Getting ahead of industry changes and evolving into new solutions is pivotal for companies who want to develop the best, most accurate and sophisticated solution to industry changes concerning data. Google, after all, gave the industry a year to adjust before it retires the cookie. Procrastination, however, is not recommended. “From our perspective at a4, we keep exploring all the solutions that come up in the marketplace and start testing,” early in the time frame. “The adjustment period seems like the more correct way to go, because you don't want to wake up one day and be like, ‘Oh I just don't have a solution for this, because I had that extra year and I completely forgot about it and was focusing on other stuff and now I have nothing.’ Definitely don’t do that,” she warned.

Contextual Targeting

For a4, the future, and even the present, rests on contextual targeting. “We are more focused on targeting for measurement and have developed our own internal solutions that include both first party data and modeling,” she explained, “For targeting you’ve got to start thinking more seriously about contextual. With cookies, contextual was always viewed as something that's less good, less accurate, perhaps. But in reality, contextual actually provides you with ability to control your brand safety and it means that you're actually going to those places where your audience is.”

The value of contextual marketing cannot be under-estimated. “You can target certain inventory and nothing else. When you work within the DSP, for example, you have a source of inventory. You then take IPs that you've determined are associated with certain households and a footprint you want to target. Then you layer on top of that inventory specific behavioral targets, people who visit certain related websites. Then measure your campaign after the fact, and make adjustments. Using IPs and measuring contextually allows you to find the audience that you're looking for,” she said.

Collaboration and Team Effort is Vital

Perhaps the most important aspect of navigating through industry change is collaboration and team effort. “It comes down to the people that you get to work with within your organization and with people in other organizations. Because we work with so many different partners, you can really see the difference between working with a company that has people that care or not. One of the best things about working at a4 is working with the people and the teams. I see how hard these teams work to provide to provide a solution and provide answers to all these questions and challenges that that our clients are facing and be able to tell them ‘Don't worry.’ We’ve got you. We know how to help you. We know what you're dealing with and we're working diligently to maintain and expand our offering to give you something extra to help you face those challenges,” she concluded.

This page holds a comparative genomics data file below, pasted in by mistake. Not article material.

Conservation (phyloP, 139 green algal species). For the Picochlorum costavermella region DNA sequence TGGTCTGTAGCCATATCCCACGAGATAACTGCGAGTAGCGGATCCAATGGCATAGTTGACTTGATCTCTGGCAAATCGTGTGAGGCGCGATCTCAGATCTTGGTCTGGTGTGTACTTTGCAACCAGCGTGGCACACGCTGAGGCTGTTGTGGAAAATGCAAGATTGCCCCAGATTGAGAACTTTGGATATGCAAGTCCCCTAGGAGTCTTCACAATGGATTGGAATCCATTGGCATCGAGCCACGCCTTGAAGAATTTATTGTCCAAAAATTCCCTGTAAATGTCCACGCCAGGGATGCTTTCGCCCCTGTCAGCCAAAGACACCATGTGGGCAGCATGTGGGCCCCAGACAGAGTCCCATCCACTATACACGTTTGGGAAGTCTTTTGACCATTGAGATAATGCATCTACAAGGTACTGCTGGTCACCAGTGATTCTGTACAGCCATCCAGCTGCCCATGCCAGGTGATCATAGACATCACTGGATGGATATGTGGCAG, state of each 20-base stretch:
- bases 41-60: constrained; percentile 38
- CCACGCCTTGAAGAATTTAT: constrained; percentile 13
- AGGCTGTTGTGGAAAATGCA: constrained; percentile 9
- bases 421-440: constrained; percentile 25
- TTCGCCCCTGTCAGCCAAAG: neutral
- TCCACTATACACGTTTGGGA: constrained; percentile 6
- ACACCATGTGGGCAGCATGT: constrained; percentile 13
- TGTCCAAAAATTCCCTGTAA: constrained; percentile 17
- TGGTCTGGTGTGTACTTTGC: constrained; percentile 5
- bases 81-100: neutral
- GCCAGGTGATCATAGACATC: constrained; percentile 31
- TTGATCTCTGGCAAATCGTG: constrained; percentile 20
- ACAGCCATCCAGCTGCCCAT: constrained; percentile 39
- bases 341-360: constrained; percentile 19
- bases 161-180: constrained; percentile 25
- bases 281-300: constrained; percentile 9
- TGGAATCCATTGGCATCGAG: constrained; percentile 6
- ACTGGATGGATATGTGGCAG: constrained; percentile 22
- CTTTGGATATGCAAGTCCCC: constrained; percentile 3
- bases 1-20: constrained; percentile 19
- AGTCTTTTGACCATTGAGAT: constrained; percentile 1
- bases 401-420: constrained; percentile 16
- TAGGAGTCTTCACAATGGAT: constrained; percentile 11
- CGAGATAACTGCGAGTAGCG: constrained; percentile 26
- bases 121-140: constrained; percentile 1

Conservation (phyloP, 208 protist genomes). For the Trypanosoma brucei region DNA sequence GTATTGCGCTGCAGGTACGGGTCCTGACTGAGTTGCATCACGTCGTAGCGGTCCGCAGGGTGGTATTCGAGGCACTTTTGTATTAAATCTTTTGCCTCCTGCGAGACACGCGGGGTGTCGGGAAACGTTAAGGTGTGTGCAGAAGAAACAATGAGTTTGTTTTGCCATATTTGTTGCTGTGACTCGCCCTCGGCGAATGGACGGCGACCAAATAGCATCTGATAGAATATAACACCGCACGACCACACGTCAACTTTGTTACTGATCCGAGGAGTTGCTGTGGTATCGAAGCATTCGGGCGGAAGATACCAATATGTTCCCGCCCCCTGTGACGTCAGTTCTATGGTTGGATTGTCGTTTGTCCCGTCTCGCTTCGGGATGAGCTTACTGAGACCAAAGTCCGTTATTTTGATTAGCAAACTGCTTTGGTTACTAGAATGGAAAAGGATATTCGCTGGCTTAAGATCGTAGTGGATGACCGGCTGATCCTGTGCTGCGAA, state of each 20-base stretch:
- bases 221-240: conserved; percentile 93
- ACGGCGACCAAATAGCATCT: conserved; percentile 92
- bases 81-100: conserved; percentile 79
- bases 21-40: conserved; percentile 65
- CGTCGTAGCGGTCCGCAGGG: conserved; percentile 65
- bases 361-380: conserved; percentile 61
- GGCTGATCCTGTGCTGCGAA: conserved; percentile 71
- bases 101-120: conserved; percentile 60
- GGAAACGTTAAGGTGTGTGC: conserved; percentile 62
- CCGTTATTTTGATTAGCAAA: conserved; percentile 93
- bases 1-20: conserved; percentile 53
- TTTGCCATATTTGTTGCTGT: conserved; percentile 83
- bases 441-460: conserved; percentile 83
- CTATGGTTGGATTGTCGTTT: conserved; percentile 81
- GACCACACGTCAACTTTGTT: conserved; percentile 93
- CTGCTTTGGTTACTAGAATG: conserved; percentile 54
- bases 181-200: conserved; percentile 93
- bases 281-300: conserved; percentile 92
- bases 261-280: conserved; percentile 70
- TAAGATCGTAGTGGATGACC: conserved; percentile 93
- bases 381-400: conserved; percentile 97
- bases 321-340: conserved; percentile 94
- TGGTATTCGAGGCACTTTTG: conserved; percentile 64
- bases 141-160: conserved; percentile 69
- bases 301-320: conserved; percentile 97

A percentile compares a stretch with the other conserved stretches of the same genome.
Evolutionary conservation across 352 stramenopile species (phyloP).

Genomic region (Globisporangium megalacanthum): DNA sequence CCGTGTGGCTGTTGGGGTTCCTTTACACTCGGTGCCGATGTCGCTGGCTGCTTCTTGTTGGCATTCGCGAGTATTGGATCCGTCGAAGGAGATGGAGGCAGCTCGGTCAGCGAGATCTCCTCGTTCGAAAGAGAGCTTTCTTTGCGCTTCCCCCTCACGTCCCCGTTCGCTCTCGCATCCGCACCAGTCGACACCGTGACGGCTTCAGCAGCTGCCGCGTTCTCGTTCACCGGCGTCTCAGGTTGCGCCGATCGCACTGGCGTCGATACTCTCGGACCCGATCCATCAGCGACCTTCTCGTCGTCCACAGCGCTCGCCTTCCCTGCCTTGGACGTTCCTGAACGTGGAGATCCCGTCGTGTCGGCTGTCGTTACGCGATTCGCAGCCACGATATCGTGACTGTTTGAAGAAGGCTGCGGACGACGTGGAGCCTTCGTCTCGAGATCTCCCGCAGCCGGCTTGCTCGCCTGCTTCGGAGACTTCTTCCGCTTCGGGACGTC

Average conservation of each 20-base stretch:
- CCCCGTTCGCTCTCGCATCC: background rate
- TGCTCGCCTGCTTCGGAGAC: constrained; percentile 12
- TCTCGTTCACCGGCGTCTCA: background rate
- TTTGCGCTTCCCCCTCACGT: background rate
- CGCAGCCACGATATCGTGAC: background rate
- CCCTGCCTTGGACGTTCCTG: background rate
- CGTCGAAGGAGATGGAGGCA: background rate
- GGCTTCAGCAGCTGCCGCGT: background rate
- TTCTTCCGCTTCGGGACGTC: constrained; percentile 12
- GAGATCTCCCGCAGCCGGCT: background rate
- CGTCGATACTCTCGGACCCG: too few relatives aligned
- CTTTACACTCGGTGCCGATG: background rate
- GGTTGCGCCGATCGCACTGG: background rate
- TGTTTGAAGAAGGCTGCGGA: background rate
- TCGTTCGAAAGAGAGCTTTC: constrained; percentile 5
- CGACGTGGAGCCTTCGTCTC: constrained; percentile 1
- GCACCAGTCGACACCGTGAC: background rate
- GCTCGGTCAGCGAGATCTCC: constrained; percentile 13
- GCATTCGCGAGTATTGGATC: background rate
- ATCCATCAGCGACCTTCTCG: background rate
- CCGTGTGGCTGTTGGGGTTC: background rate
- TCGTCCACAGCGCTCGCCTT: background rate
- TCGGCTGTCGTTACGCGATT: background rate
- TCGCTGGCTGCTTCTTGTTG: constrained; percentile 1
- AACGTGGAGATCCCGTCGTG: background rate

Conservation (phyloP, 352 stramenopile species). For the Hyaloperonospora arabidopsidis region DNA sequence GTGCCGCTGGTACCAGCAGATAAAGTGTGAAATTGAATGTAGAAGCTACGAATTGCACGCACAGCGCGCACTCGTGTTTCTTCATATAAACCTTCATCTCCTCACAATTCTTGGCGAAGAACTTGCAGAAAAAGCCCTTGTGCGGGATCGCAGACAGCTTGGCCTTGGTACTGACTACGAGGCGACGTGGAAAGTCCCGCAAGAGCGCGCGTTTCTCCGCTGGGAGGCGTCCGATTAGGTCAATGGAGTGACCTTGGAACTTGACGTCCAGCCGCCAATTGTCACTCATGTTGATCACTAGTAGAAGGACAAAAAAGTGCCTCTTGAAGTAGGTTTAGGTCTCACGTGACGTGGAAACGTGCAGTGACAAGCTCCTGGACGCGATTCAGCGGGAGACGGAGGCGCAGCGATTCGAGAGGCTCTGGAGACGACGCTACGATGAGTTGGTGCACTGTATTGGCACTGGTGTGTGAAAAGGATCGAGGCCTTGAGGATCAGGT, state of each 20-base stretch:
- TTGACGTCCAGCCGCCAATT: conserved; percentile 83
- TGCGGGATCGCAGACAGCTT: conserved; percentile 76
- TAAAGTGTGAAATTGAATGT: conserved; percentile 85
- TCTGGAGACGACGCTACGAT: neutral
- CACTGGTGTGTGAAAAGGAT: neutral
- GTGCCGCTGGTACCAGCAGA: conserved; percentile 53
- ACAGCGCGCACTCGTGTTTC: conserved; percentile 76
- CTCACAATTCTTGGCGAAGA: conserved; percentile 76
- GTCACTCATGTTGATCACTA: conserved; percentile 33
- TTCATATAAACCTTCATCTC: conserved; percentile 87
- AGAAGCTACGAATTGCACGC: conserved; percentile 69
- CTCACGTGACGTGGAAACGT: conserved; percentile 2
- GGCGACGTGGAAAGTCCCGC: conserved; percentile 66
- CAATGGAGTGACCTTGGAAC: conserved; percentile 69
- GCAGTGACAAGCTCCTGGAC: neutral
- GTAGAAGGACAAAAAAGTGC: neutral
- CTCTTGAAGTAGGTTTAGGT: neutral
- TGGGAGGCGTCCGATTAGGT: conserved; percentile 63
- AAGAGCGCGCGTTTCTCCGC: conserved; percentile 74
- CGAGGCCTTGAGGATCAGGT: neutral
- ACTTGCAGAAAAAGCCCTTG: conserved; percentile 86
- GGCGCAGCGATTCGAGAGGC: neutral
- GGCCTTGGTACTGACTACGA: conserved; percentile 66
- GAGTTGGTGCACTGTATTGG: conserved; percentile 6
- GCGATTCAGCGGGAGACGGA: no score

This article first appeared in www.MediaVillage.com

Sep 19, 2021

Strategy in the Age of Earthquakes

The old saying, “May you live in interesting times,” holds special resonance today. Over the past 18 months we have experienced many “interesting” cultural shifts from a global pandemic that impacted how we work, study and play to a reckoning around social justice to a rise in global authoritarianism and even a Capitol insurrection. The relevant question for us is - How do all of these events impact our industry?

Kofi Amoo-Gottfried, Vice President of Marketing at DoorDash and The Martin Agency’s Chief Strategy Officer Elizabeth Paul sat down for a virtual fireside chat at the recent 4As Stratfest to discern our future as they delved into our past.

Sometimes, like in New Zealand in 1931, an earthquake of high magnitude can change the topography of the land to such a degree that new maps have to be drawn post-quake. “It is a story that we find ourselves in today,” Paul began, “We are in the midst of a cultural earthquake… In many ways it is an age of earthquakes and I believe that strategists, as students and shapers of culture, we have a unique role to play in what comes next. ” To that end, Paul and Amoo-Gottfriend discussed the three fault lines for agencies and marketers going forward.